Pindyck & Rubinfeld’s companion website

The two sites have different materials on each. The P&R companion website has an array of learning materials, such as:

Study Guide (which includes)

Multiple Choice (auto graded)
Essay Questions

You'll find the above-list in left-hand column after you've chosen a particular chapter.

You may also want to keep in mind that the answers to a select set of questions at the end of each chapter can be found at the back of your book.


So, there is a large amount of material (on both websites) available for each chapter! There are literally thousands of exercises and answers there. For example, just one of the great features is the multiple choice quizzes for each chapter. This solves a problem that students often complained about in the past: not having enough practice with MC. During many weeks, you'll have to do a MC quiz and your grade will be submitted to me. The system will mark you and suggest where in the book you need to review. If you can't find a whole bunch of exercises, answers, and supplemental material to help you learn microeconomics, you're not trying very hard.

In sum…

To achieve the objectives listed in the Course Description and to do well in this subject you will surely need to "engage with the material" beyond the activities that are explicitly graded. Specifically, you should not rely simply on class notes or your book, but prepare your own version of notes and exercises. These notes should include re-worked material from the class notes, material from the textbook and readings, problems from the textbook, and material from any other work that is relevant and useful.

As noted above, you're expected to have read the prescribed material beforehand. Because of the time constraint, I can usually only focus on the most important aspects of the material. I will cover graphs and key analytical points specifically, but you will be responsible for other material, even if I do not cover it. Furthermore, there is usually very little time to go over the self-directed material in class. You can certainly ask and I will try to get to any questions I have time for in class, but many of these questions are more appropriate outside of class.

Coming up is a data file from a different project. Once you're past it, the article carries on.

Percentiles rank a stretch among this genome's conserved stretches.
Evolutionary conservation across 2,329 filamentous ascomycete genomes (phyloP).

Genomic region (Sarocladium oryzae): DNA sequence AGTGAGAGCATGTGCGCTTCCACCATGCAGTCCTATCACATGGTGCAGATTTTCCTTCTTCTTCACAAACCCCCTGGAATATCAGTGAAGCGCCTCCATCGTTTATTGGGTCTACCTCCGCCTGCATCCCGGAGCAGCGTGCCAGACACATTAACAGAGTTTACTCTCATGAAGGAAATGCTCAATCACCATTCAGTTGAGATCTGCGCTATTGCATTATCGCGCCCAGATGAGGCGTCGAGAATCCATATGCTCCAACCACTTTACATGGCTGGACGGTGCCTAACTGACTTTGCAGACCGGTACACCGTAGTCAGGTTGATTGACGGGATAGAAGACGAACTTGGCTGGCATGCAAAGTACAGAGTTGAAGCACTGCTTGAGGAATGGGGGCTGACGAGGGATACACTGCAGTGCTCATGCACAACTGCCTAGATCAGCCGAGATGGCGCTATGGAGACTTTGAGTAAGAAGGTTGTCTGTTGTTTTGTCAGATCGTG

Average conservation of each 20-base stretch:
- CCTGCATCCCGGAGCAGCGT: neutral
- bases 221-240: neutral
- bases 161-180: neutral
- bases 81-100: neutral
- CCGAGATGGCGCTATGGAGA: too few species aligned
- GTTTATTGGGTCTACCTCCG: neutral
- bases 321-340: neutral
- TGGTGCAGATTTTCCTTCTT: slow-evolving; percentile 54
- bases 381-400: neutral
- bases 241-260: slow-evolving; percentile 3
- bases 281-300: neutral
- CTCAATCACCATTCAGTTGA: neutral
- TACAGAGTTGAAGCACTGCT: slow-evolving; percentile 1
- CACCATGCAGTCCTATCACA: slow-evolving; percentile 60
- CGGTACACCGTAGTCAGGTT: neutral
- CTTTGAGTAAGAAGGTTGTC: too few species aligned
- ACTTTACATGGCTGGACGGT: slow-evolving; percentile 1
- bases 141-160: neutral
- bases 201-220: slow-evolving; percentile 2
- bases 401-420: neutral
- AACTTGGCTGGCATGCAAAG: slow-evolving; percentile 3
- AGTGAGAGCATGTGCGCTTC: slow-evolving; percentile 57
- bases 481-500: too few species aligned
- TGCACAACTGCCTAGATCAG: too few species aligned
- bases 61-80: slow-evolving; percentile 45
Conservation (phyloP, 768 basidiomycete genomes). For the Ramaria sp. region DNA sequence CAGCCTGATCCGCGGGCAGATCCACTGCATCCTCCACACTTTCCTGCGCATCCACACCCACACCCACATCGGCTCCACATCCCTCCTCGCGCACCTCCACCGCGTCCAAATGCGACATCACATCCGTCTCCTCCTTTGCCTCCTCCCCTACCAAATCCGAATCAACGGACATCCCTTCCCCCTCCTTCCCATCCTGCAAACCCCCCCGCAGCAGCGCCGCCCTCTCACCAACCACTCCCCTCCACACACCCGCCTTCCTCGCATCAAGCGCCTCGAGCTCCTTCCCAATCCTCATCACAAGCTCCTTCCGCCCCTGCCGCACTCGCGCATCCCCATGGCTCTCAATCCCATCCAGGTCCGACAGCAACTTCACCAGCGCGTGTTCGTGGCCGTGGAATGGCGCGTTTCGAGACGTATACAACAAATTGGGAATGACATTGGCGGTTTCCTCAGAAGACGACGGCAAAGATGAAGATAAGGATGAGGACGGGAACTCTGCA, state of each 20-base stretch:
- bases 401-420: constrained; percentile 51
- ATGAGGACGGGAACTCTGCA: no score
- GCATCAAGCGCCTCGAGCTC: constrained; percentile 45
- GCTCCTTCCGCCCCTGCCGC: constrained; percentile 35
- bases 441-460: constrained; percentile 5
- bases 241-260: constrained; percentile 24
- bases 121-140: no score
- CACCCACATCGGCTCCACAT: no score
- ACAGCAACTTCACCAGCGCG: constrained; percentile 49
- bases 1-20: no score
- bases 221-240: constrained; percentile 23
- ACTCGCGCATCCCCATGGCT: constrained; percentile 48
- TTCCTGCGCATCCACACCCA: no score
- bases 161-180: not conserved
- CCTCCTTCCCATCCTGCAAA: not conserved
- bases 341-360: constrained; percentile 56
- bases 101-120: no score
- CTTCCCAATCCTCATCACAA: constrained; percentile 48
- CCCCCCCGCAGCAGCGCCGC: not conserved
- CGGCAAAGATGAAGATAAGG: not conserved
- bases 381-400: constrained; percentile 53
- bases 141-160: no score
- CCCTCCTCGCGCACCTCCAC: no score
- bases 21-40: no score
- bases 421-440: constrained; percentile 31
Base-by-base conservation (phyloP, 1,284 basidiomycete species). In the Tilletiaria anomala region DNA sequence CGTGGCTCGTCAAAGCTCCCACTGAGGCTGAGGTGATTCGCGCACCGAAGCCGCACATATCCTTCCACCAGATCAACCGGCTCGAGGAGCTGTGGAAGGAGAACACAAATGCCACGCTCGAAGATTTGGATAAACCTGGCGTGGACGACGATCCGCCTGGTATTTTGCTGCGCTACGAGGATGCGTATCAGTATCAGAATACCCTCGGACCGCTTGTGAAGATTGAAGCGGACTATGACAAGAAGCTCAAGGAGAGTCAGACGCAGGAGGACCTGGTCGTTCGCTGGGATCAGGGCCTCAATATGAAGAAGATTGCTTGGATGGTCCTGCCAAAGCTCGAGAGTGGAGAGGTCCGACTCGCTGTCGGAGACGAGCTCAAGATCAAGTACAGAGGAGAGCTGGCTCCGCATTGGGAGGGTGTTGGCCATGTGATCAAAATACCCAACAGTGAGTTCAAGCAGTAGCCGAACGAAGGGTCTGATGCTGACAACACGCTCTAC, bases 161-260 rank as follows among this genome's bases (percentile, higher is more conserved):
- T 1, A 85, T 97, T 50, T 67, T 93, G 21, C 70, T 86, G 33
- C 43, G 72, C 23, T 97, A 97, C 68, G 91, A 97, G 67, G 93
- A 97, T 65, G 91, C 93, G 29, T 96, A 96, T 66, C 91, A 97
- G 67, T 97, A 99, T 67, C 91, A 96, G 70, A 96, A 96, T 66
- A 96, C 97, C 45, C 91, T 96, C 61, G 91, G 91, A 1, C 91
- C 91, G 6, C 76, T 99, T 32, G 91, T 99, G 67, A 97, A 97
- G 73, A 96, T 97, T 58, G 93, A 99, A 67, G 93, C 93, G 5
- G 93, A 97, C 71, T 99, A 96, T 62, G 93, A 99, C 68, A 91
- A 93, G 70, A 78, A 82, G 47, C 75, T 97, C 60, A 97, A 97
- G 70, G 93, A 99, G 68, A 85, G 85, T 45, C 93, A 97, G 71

Keep in mind that some of you will need to do considerably more work than others for the same grade; you need to be able to determine, yourself, whether you feel you understand the material and can reproduce it under an exam situation (or any other that might arise, like someone asking you to do an analysis, or work through a problem using the tools). In any case, you have at your disposal literally thousands of exercises of all types with answers and details including answers and feedback.


If there are special health or other personal crises affecting your attendance or performance during the semester, you may request special arrangements with supporting documentation. I strongly urge students to see me as soon as possible under such circumstances. Unless there is an arrangement with me (with documentation), I will not accept anything late.